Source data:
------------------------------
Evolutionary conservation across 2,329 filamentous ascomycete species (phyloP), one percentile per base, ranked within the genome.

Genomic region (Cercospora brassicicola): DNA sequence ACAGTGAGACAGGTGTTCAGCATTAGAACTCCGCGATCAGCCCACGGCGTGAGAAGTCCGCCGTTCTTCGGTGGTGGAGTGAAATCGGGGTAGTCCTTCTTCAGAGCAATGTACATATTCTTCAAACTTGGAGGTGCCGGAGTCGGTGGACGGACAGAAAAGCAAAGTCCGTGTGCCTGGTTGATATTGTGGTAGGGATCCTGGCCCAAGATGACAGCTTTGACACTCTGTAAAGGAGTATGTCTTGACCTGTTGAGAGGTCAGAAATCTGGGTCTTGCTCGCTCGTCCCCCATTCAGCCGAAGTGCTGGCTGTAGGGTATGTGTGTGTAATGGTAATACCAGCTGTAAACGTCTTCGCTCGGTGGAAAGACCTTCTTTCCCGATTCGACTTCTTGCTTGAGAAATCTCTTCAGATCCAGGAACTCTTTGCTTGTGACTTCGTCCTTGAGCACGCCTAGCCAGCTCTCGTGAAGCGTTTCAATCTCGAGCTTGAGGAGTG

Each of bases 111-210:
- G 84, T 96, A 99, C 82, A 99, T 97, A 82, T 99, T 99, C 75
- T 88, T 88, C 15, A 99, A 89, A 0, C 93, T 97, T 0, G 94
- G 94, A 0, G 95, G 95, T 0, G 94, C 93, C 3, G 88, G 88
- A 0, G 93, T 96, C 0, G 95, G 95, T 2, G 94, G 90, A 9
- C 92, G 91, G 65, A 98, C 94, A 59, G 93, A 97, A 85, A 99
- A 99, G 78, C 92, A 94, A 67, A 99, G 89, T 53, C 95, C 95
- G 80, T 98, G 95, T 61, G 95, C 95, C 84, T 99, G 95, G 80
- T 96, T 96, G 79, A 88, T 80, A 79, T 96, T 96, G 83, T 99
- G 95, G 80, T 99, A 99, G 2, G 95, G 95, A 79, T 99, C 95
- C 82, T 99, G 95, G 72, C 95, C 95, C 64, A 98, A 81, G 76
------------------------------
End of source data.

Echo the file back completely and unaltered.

Evolutionary conservation across 2,329 filamentous ascomycete species (phyloP), one percentile per base, ranked within the genome.

Genomic region (Cercospora brassicicola): DNA sequence ACAGTGAGACAGGTGTTCAGCATTAGAACTCCGCGATCAGCCCACGGCGTGAGAAGTCCGCCGTTCTTCGGTGGTGGAGTGAAATCGGGGTAGTCCTTCTTCAGAGCAATGTACATATTCTTCAAACTTGGAGGTGCCGGAGTCGGTGGACGGACAGAAAAGCAAAGTCCGTGTGCCTGGTTGATATTGTGGTAGGGATCCTGGCCCAAGATGACAGCTTTGACACTCTGTAAAGGAGTATGTCTTGACCTGTTGAGAGGTCAGAAATCTGGGTCTTGCTCGCTCGTCCCCCATTCAGCCGAAGTGCTGGCTGTAGGGTATGTGTGTGTAATGGTAATACCAGCTGTAAACGTCTTCGCTCGGTGGAAAGACCTTCTTTCCCGATTCGACTTCTTGCTTGAGAAATCTCTTCAGATCCAGGAACTCTTTGCTTGTGACTTCGTCCTTGAGCACGCCTAGCCAGCTCTCGTGAAGCGTTTCAATCTCGAGCTTGAGGAGTG

Each of bases 111-210:
- G 84, T 96, A 99, C 82, A 99, T 97, A 82, T 99, T 99, C 75
- T 88, T 88, C 15, A 99, A 89, A 0, C 93, T 97, T 0, G 94
- G 94, A 0, G 95, G 95, T 0, G 94, C 93, C 3, G 88, G 88
- A 0, G 93, T 96, C 0, G 95, G 95, T 2, G 94, G 90, A 9
- C 92, G 91, G 65, A 98, C 94, A 59, G 93, A 97, A 85, A 99
- A 99, G 78, C 92, A 94, A 67, A 99, G 89, T 53, C 95, C 95
- G 80, T 98, G 95, T 61, G 95, C 95, C 84, T 99, G 95, G 80
- T 96, T 96, G 79, A 88, T 80, A 79, T 96, T 96, G 83, T 99
- G 95, G 80, T 99, A 99, G 2, G 95, G 95, A 79, T 99, C 95
- C 82, T 99, G 95, G 72, C 95, C 95, C 64, A 98, A 81, G 76